Lambsquarter weed reigns in the pasture
Published 9:14 am Thursday, September 17, 2015
Out in the cow pasture Saturday morning, I didn’t worry at all about Donald Trump, Hillary Clinton, the ups and downs of the stock market, the Syrian refugee crisis in Europe or the illegal aliens trooping across the Mexican border into our country. Neither President Obama nor Vladimir Putin crossed my mind. I didn��t think about the latest Hollywood romance.
My worry was lambsquarter.
For four years I have been fighting weeds in my dad’s pasture as sort of a memorial to him. He hated weeds and enlisted me as a draftee in his small army when I was a boy. My brother and I were assigned weeding duty. With hoes in hand we journeyed about the pastures digging up thistles, burdock and a host of other weeds.
I absolutely hated it.
Now I find it the most relaxing thing I can do. There are no worries out in the pasture when I’m hunting for weeds. This is therapy on the cheap. Like Tom Sawyer with his bucket of whitewash, I’m thinking of offering sessions for those who want to leave their worries behind and fight weeds.
I have subdued the thistles. Nearly wiped out burdock, curly dock and dog fennel. I have pulled thousands of pigweed plants by the roots, braving their thorny stems. I have sprayed hairy vetch and pokeberry. I have fought Johnsongrass and chickweed and plantain and a gloriously named plant called Virginia pepperweed.
The pasture was looking pretty good. The big weeds were largely gone. Sure, there are thousands of small horse nettles, and I haven’t had much luck with them. But I was feeling pretty good about the pasture until a new enemy emerged a few weeks ago: lambsquarter.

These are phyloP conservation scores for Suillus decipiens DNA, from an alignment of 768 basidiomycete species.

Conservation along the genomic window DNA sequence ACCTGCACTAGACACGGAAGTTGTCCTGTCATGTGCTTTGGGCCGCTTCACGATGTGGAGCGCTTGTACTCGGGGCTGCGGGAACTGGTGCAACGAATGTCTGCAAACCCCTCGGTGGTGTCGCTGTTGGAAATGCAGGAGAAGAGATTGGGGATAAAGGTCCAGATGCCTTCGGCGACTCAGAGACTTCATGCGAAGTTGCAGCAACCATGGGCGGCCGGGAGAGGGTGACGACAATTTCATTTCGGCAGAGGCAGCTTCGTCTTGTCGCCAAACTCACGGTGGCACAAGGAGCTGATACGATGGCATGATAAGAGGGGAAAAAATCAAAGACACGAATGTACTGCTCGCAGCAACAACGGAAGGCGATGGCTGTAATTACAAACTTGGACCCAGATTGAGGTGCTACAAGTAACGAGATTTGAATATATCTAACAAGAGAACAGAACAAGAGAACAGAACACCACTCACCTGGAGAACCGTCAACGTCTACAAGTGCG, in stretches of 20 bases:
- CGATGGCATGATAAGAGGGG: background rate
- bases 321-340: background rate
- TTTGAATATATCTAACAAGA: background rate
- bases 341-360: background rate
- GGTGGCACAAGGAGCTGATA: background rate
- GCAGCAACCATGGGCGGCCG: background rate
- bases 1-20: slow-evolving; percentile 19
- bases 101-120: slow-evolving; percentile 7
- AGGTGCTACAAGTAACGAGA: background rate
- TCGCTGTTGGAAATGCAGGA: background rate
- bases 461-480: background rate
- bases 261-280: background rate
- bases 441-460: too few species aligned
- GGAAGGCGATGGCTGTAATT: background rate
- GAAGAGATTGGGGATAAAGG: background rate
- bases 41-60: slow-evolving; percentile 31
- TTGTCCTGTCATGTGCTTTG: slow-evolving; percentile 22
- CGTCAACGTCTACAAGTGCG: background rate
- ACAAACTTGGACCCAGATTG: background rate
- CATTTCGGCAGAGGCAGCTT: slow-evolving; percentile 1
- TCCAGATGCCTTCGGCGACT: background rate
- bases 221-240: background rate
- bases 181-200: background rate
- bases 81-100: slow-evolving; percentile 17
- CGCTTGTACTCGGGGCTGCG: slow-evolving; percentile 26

The name is nice. Supposedly, the tender leaves make a tasty salad in the spring, but the plants seem to be on steroids. They are growing like crazy, some head-high and bushy.
On Saturday morning with my hoe, I attacked, destroying hundreds of them. By noon I dragged to the car and went home exhausted. Hundreds remained.
Watching college football games that afternoon proved to be another less physical form of therapy.
• • • • •
Football season is always greeted with some apprehension by this Western Carolina University alum. When I was at Cullowhee, the Catamounts were a force among small colleges. That hasn’t been the case in recent years. On Saturday, we lost to The Citadel.
Perhaps that’s why Elizabeth and I have adopted our Robert’s team, the University of Oklahoma, with such enthusiasm. We may not have diplomas from OU, but we did send them money for four years. That gives us ownership. It also gives Saturday afternoons a whole new purpose. The Sooners are often on TV. And they boast a historically powerful football program.
On Saturday, the Sooners played in Knoxville against the University of Tennessee. The Vols quickly jumped out front 17-0. Oklahoma’s offense was listless for three quarters, trailing 17-3. The prospects looked dismal.
Suddenly, the fortunes changed. Oklahoma scored two touchdowns in the waning minutes to force overtime and then won in double overtime. We welcomed football season’s return.
• • • • •
Oh, the honor … Some clever posting on Facebook this week has bestowed Mocksville with the honor of being the “Most Redneck Town in North Carolina.” The site suggests Mocksville has more gun shops and more bait stores than any other town per capita. Clemmons ranked 120th.
There may be some way to spin that ranking into an honor of sorts. And so it goes …
— Dwight Sparks